With his town plagued by widespread rat infestation, the mayor of Hamelin enlists the services of the Pied Piper, who vows to rid the area of the rodents in exchange for a bag of gold. When the Piper delivers on his promise but fails to get paid, he uses his patented piping to lure away the children of Hamelin to Happyland, never to be seen again.

The devil and Persephone square off with opera in "The Goddess of Spring", unquestionably one of Disney's most ambitious Silly Symphony shorts. That sausage doesn't have a chance against the "Three Blind Mouseketeers." Droopy drawers and a big angry bear? 'Tis not a good day for "Little Hiawatha."

The Goddess of Spring (1934) (9:33)
With little demons by his side, a devil shows up and whisks away Persephone, the eternal goddess of spring, to make her his queen of the underworld Hades. The story unfolds with operatic singing, one of several aspects that make this short feel like a forerunner to Snow White and the Seven Dwarfs, the 2001 Platinum Edition of which it earlier surfaced on.

Cock o' the Walk (1935) (8:23)
A small bird town welcomes Cock o' the Walk, the world champion fighting rooster. His dancing with a hen sets the town in rhythm, but when the hen's gangly guy shows up, he ignores the odds and challenges Cock to a showdown.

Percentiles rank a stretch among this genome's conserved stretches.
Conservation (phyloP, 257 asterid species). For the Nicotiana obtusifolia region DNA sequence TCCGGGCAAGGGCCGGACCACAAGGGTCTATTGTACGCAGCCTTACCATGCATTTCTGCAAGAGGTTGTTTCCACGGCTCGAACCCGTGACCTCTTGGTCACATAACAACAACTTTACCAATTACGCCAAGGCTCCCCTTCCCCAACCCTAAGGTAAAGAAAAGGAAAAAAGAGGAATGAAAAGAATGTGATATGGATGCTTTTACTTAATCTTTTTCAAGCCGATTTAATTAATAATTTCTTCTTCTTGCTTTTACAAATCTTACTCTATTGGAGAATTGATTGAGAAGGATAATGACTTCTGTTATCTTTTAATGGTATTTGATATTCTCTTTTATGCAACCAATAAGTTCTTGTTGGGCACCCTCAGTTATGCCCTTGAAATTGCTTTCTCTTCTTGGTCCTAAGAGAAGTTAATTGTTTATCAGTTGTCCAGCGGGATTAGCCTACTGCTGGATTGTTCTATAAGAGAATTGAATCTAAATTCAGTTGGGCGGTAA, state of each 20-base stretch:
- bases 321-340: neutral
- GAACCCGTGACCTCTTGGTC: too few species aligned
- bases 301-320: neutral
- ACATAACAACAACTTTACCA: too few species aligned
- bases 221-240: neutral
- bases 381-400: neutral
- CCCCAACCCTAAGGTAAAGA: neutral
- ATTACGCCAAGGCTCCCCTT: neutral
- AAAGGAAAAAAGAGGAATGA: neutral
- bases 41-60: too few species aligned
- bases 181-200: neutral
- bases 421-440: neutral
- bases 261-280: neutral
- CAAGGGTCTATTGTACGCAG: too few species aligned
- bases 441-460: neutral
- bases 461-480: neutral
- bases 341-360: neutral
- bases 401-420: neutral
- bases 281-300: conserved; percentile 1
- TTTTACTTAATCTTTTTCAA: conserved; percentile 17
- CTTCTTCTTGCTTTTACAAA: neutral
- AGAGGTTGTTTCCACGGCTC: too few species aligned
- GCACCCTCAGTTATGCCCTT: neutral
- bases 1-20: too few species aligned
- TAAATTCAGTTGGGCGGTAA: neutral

Three Blind Mouseketeers (1936) (8:43)
The nursery rhyme "Three Blind Mice" and Alexandre Dumas' novel The Three Musketeers are oddly blended together here. While smelling their way to cheese acquisition, the titular trio narrowly avoids danger plotted by Captain Cat, who naturally gets a violent comeuppance.

Little Hiawatha (1937) (9:09)
A little Indian boy who is supposedly a brave hunter can't bring himself to take aim at any woodland creature. His reluctant hunting is rewarded when his forest friends help him escape from an enormous and irate brown bear.

Merbabies have an interesting relationship with sea foam. In the olden days, marquee fights like "Moth and the Flame" made it to theaters. Jolly old Saint Nick tests his wares in "Santa's Workshop."

Merbabies (1938) (8:34)
There's nothing even resembling a plot in this whimsical cartoon centered on cherubic young merpeople who live deep in the sea. They have fun with other aquatic creatures in an underwater circus, frolic among bubbles (that apparently give and take their lives), and nearly get swallowed by a whale, looking cute all the while. This is noteworthy for being one of the only Disney shorts from Walt's time to be outsourced; MGM's Hugh Harman and Rudolph Ising animated it at their cleverly-named Harman-Ising Studio.

Moth and the Flame (1938) (7:44)
Seeking refuge from the snowy cold, a swarm of moths finds a way into a costume shop and quickly feast upon the merchandise. Our attentions turn to a female moth -- who is targeted by a persistent, villainous flame -- and the goofy-looking male who tries to rescue her.

From the Vault finds
the same non-skippable but quickly-fast-forwardable 108-second disclaimer given by Maltin separating you from the shorts.

King Neptune (1932) (7:12)
When a band of rowdy, drunk pirates captures a mermaid, various inhabitants of the ocean wage war against the plunderers. Initially sidelined by a ship's anchor, giant sea royal King Neptune breaks free and puts and end to the fighting. It's unclear what merits the vault status: it's probably either the pirates' inebriated behavior or the fact that the mermaids don't wear bras (but then, they don't have nipples).